Running each site as a mini-cloud is clearly not the right answer. There are multiple challenges here. First, any scale infrastructure problem must be solved at the physical layer first. Second, we must have tooling that brings repeatable, automation processes to that layer. It’s not sufficient to have deep control of a single site: we must be able to reliably distribute automation over thousands of sites with limited operational support and bandwidth. These requirements are outside the scope of cloud focused tools.
If “cloudification” is not the solution then where should we look for management patterns? We believe that software development CI/CD and immutable infrastructure patterns are well suited to edge infrastructure use cases. We discussed this at a session at the OpenStack OpenDev Edge summit.
What do YOU think? This is an evolving topic and it’s time to engage in a healthy discussion.
I’m investing in these Site Reliability Engineering (SRE) discussions because I believe operations (and by extension DevOps) is facing a significant challenge in keeping up with development tooling. The links below have been getting a lot of interest on twitter and driving some good discussion.
Addressing this Ops debt is our primary mission at my company, RackN: we believe that integrated system level tooling is required. We also believe that new tools should not disrupt environments so we work very hard to adapt to requirements of individual sites.
SRE is urgent because it provides a pragmatic path and rationale for investment.
Even if you don’t agree with Google’s term or all their practices, I think fundamental concepts of system thinking, status/pay, automation investment and developer collaboration are essential. It should come as no surprise that these are all Lean/DevOps concepts; however, SRE has the pragmatic side of being a job function.
Here are some recent relevant discussions I’ve been having about SREs with links to both the audio and my text show notes.
TL;DR: infrastructure operations is hard and we need to do a lot more to make these systems widely accessible, easy to sustain and lower risk. We’re discussing these topics on twitter…please join in. Themes include “do we really have consensus and will to act” and “already a solved problem” and “this hurts OpenStack in the end.”
It’s essential to solve these problems in an open way so that we can work together as a community of operators.
It feels like developers are quick to rally around open platforms and tools while operators tend to be tightly coupled to vendor solutions because operational work is tightly coupled to infrastructure. From that perspective, I’m been very involved in OpenStack and Kubernetes open source infrastructure platforms because I believe the create communities where we can work together.
This week, I posted connected items on VMblog and RackN that layout a position where we bring together these communities.
Of course, I do have a vested interest here. Our open underlay automation platform, Digital Rebar, was designed to address a missing layer of physical and hybrid automation under both of these projects. We want to help accelerate these technologies by helping deliver shared best practices via software. The stack is additive – let’s build it together.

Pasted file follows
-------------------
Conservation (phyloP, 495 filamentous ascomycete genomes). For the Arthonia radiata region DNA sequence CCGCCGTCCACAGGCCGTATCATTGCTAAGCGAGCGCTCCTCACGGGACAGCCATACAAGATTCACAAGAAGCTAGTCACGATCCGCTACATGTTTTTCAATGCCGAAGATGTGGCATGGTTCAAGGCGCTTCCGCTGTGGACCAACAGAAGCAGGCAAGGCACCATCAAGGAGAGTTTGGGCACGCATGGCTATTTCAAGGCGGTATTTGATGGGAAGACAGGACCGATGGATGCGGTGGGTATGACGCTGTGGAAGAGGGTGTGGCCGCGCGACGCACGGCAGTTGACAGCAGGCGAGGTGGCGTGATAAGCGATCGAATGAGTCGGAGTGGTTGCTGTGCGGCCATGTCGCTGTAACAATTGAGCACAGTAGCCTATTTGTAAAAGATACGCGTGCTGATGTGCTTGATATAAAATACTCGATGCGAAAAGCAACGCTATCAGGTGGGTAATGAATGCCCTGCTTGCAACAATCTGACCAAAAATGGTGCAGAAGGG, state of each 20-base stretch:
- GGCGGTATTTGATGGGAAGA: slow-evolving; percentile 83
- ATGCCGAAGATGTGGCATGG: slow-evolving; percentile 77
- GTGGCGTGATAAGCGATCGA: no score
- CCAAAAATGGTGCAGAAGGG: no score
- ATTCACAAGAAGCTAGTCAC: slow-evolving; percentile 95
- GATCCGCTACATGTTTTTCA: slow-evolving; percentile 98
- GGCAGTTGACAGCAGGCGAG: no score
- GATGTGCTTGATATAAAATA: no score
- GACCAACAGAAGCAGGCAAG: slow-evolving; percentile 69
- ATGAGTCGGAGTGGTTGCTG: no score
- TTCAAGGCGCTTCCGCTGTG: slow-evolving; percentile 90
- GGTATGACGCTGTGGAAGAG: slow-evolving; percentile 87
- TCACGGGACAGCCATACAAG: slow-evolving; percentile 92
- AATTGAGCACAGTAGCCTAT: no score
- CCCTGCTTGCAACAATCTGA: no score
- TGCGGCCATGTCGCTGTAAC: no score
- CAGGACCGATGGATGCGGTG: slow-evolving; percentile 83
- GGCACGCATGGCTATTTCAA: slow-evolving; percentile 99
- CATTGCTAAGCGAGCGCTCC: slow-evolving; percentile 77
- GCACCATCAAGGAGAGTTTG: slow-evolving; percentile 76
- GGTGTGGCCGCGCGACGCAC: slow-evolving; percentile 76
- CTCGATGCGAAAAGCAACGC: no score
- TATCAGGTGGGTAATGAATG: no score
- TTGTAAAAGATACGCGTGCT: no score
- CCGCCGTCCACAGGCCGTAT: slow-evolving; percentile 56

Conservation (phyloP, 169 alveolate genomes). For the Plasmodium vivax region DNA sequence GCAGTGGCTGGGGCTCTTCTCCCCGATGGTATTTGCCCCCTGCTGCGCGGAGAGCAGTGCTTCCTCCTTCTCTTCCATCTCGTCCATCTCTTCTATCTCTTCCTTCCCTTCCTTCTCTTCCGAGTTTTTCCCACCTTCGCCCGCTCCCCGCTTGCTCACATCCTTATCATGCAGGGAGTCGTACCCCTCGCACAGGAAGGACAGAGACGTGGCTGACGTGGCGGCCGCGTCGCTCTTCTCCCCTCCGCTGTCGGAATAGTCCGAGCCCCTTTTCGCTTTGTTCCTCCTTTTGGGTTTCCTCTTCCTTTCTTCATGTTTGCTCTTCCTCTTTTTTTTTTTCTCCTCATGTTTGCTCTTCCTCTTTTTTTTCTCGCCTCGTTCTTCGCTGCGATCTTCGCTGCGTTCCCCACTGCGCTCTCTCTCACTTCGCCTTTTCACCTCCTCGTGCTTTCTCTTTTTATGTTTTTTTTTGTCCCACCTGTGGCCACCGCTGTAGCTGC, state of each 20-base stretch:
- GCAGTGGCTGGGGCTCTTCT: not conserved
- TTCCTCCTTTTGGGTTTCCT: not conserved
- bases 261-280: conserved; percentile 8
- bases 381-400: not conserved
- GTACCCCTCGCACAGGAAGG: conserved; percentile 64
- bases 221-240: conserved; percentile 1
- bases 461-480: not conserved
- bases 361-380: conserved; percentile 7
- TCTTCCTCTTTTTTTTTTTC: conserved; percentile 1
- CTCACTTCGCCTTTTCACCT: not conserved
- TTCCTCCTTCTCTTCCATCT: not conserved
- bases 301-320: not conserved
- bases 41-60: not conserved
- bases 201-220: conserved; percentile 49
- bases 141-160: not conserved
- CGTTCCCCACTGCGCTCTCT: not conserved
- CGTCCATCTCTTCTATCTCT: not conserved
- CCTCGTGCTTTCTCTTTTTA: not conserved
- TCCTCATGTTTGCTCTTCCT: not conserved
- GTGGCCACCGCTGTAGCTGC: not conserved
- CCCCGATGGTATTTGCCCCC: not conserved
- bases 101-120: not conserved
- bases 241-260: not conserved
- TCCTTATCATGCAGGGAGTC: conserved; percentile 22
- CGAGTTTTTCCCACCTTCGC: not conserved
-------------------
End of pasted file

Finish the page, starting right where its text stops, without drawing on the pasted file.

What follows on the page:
I’m very interested in hearing from you about these ideas here or in the context of the individual posts. Thanks!
Contrary to pundit expectations, OpenStack did not roll over and die during the keynotes yesterday.
In my 2011 Boston Summit shirt.
In fact, I saw the signs of a maturing project seeing real use and adoption. More critically, OpenStack leadership started the event with an acknowledgement of being part of, not owning, the vibrant open infrastructure community.
Continued Growth in Core Areas
Practical reasons for running dedicated infrastructure (compliance, control and cost) make OpenStack relevant for companies and governments with significant budgets. There is also a healthy shared infrastructure (aka public cloud) market living in the shadow of the big 3 players. It’s still unclear how this ecosystem will make money for the vendors.
What do customers buy? Should the Core be free?
My personal experience is that most customers are reluctant to (but grudgingly do) buy distros for the core open technology. They are much more willing to pay for adjacencies like security, storage and networking.
Emerging Challenges from Adjacent Technologies
Containers and Kubernetes are making a significant impact on the OpenStack community. At points, the OpenStack keynote was more about Kubernetes than OpenStack. It’s also clear that customers want to use containers as an abstraction layer to make infrastructure less visible or locked-in. That opens the market for using servers directly (bare metal) or other clouds. That portability is likely to help OpenStack more than hurt it because customers can exit workloads from the Big 3 players.
Friction for adoption remains a critical hurdle.
Containers, which are cloud first platforms, have much less friction than IaaS platforms. IaaS platforms, even managed ones, require physical infrastructure with the matching complexity and investment.